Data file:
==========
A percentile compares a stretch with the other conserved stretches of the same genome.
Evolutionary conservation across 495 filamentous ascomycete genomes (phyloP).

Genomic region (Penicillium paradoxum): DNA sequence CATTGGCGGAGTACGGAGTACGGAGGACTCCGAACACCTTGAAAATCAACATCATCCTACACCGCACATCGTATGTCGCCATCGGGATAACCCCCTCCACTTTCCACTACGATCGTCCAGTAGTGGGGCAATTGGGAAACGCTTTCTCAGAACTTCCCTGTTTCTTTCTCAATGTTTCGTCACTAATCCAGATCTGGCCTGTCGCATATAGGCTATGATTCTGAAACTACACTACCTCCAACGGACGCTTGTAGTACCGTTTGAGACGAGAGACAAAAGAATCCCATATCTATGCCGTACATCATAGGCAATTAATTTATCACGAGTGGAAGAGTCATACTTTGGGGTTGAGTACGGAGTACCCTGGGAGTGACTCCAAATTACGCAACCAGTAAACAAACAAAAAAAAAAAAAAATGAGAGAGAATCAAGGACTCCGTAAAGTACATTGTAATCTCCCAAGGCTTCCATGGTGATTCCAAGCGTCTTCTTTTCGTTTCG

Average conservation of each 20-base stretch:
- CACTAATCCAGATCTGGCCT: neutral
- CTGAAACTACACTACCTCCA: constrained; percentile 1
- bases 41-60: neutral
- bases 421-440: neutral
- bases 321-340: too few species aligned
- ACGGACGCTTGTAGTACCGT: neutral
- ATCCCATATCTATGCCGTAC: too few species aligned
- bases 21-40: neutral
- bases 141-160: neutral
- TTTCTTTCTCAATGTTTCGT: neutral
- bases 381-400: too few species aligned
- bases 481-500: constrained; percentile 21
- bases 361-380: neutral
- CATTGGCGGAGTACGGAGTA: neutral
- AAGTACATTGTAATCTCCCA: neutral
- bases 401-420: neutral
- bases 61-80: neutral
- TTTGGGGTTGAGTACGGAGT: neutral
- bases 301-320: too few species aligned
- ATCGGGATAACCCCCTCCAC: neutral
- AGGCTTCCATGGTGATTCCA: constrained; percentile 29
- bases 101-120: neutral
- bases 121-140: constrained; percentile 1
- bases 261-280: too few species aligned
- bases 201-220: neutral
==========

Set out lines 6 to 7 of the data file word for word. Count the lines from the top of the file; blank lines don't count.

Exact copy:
- CTGAAACTACACTACCTCCA: constrained; percentile 1
- bases 41-60: neutral